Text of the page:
Engage in daily exercise. Moderate exercise helps to protect us from influenza. Hong Kong researchers discovered that individuals who never or seldom exercised increased their risk of dying from influenza by 5½ to 8 times. In contrast, those who exercised frequently decreased their risk by 4 to nearly 6½ times.(5) Moderate exercise also helps to slow down the aging of the immune system. Cardiovascular exercise significantly improves the efficacy of the flu vaccine in sedentary, elderly individuals even 24 weeks after the shot is given.(6)

Strenuous, exhaustive exercise however, decreases the number of natural killers and T-lymphocytes and their activity is depressed for several days.(7) Heavy exertion increases an athlete’s risk of upper respiratory tract infection (URTI) because of negative changes in immune function and elevation of the stress hormones, epinephrine, and cortisol.(8)

Practice temperance. Temperance is abstinence from all injurious agents and harmful habits, and the moderate use of all good substances and activities. Alcohol suppresses natural killer cell activity.

Smoking decreases natural killer cell activity and cessation of smoking improves it. Smoking dries out your nasal passages and paralyzes cilia, the delicate hairs that line the inside of your nose and lungs and help keep germs out of the body. Just one cigarette can paralyze cilia for as long as 30 to 40 minutes. Even exposure to another’s tobacco smoke can increase susceptibility to upper respiratory and lung infections. Deep breathing improves the circulation of the blood consequently improving the circulation of the white blood cells.

Get enough sleep. Partial sleep deprivation reduces natural killer cell activity temporarily. Even a modest sleep deprivation for part of the night can reduce the killing ability of the natural killer cells by almost 30% (9) and promote inflammation. Sleep deprivation can also reduce the effectiveness of flu vaccines.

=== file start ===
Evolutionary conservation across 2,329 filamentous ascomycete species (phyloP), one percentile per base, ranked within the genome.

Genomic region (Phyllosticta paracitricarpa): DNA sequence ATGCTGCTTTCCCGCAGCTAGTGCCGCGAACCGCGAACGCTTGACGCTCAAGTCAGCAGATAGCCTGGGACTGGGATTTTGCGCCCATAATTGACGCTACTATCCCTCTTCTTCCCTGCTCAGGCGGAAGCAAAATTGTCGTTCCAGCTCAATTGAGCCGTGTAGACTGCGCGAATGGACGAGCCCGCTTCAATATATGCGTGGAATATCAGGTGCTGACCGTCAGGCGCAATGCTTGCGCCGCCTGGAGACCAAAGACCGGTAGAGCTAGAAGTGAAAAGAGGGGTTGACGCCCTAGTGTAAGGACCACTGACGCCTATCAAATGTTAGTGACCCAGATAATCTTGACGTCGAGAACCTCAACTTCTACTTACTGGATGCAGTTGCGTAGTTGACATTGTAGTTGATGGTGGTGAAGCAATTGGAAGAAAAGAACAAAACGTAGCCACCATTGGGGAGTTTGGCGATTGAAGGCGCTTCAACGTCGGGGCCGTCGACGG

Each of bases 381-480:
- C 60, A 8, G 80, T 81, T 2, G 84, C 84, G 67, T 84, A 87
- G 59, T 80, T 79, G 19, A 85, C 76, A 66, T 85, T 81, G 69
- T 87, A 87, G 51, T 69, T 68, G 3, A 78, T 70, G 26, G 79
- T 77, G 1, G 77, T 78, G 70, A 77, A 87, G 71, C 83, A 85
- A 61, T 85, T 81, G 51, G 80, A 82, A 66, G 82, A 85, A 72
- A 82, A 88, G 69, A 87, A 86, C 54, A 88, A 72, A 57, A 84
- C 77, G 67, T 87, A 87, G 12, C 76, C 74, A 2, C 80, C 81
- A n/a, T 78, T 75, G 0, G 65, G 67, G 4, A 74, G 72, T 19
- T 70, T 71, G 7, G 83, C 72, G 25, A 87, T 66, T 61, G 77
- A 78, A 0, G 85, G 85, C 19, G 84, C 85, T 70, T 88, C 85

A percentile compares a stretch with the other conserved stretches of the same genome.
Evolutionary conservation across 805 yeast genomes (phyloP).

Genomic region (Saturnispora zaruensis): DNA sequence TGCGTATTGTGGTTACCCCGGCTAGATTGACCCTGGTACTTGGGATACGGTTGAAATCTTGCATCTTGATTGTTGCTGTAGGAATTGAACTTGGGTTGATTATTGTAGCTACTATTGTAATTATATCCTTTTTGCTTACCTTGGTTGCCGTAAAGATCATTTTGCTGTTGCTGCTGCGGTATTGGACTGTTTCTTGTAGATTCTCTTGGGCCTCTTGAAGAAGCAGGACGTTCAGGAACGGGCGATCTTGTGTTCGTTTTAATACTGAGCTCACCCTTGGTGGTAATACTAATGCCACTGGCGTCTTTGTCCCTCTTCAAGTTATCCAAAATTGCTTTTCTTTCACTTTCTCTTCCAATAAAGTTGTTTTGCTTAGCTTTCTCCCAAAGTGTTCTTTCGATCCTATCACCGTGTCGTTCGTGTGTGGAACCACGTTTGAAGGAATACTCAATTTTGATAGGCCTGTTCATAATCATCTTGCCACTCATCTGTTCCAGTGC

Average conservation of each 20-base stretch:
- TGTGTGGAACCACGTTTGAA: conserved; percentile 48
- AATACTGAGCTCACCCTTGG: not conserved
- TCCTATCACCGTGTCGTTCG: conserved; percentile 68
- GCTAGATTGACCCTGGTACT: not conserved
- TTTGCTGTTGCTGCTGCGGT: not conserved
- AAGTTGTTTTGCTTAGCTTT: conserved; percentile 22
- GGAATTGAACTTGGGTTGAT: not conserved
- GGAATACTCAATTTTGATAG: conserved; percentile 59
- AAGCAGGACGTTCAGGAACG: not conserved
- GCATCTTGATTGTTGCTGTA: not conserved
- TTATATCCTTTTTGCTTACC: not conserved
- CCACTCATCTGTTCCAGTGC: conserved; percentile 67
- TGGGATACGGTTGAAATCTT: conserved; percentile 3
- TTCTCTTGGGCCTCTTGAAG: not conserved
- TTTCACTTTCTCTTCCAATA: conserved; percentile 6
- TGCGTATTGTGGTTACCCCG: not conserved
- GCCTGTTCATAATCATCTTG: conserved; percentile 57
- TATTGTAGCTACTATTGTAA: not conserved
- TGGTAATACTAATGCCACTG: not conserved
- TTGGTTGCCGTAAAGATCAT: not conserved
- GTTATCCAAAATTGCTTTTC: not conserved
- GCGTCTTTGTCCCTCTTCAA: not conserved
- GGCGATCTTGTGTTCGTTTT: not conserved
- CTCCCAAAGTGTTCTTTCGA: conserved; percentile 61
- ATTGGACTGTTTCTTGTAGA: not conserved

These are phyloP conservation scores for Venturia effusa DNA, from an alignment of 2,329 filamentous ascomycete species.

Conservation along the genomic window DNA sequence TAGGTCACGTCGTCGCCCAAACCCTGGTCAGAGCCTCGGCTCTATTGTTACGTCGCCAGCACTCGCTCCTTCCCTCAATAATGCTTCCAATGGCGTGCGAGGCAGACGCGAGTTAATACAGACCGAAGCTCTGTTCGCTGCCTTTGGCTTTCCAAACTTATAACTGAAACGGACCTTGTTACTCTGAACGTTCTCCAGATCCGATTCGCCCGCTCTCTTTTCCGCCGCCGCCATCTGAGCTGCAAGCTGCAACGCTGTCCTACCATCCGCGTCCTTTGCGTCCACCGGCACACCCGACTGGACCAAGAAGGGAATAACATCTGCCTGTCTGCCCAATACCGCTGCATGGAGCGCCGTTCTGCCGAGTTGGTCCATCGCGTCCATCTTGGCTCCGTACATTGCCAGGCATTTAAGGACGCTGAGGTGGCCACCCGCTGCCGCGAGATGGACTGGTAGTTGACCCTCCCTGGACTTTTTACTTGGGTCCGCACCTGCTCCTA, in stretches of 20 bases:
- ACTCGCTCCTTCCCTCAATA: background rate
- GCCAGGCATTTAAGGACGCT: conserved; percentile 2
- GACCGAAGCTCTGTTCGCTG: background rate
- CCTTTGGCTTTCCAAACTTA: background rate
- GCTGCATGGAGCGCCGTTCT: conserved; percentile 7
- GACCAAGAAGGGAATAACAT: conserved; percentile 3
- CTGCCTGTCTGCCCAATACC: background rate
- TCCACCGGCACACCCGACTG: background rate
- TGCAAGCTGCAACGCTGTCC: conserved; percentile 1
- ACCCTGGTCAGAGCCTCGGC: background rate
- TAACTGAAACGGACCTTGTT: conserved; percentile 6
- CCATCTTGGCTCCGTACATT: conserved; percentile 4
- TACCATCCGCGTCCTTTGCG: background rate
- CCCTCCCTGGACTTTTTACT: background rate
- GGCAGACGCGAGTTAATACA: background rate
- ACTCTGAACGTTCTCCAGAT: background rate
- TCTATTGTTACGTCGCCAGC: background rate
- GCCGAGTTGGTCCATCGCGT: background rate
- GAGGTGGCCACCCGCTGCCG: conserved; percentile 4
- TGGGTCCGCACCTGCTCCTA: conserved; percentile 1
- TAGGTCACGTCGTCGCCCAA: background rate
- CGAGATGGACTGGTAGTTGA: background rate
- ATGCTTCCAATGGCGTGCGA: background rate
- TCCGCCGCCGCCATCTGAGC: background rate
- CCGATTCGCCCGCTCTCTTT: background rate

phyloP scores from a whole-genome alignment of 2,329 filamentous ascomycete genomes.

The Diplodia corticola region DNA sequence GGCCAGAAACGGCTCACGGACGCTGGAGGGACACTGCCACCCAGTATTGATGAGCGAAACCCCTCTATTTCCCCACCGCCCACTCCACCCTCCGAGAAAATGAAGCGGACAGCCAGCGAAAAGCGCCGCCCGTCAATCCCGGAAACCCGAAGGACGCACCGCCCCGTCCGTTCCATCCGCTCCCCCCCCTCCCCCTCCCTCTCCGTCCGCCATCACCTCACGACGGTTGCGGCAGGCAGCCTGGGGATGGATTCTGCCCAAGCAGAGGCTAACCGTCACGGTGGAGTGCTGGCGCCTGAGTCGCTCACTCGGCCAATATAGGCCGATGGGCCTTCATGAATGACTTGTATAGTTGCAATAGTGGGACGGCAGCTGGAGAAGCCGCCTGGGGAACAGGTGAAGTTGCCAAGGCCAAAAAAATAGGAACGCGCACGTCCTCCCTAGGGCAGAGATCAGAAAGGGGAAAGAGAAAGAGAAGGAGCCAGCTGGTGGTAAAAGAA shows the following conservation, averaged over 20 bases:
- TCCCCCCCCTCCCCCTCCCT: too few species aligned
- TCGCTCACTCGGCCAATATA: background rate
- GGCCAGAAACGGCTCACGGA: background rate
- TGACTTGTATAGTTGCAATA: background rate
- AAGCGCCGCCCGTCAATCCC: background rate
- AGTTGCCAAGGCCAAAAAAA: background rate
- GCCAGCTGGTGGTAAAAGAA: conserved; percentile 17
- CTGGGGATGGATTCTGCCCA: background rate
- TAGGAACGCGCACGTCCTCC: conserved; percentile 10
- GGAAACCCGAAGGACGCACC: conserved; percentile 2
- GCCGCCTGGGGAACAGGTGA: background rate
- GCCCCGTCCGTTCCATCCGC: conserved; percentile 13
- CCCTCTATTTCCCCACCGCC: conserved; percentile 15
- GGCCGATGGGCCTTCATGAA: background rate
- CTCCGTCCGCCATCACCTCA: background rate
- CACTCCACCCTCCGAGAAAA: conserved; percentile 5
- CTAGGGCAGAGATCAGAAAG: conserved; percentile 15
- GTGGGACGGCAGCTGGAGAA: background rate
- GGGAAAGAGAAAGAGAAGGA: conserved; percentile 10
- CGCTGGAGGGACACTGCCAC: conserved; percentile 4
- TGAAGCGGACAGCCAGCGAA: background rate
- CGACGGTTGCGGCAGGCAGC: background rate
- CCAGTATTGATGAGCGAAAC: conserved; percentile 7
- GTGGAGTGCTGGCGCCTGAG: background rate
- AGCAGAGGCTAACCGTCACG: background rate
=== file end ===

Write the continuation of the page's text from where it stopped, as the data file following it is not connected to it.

Author: Elizabeth J. Hall

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2. Hall, E.J., Bolstering Your Immune System. The Journal of Health and Healing, 23(3):16-19.

3. Ginde, AA. Association between Serum 25-Hydroxyvitamin D Level and Upper Respiratory Tract Infection in the Third National Health and Nutrition Examination Survey. Arch Intern Med. 2009; 169(4):384-390.

4. Cannell J.J., et al, Epidemic influenza and vitamin D. Epidemiol Infect, 134(6):1129-40, 2006.

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6. Woods, JA. Cardiovascular exercise training extends influenza vaccine seroprotection in sedentary older adults: the immune function intervention trial. J Am Geriatr Society. 2009 Dec. 57(12):2183-9.

7. Shek, P.N., Strenuous exercise and immunological changes; a multiple-time-point analysis of leukocytes subset CD4/CD8 ratio, immunoglobulin production and NK cell response. Int JSports Med, 16(7):466-67, 1996.

8. Nieman D.C. Exercise and resistance to infections. Cn J Physiol Pharmacol, 76(5):573-80, 1998.

9. Irwin, M., et al, Partial Sleep Deprivation Reduces Natural Killer Cell Activity in Humans,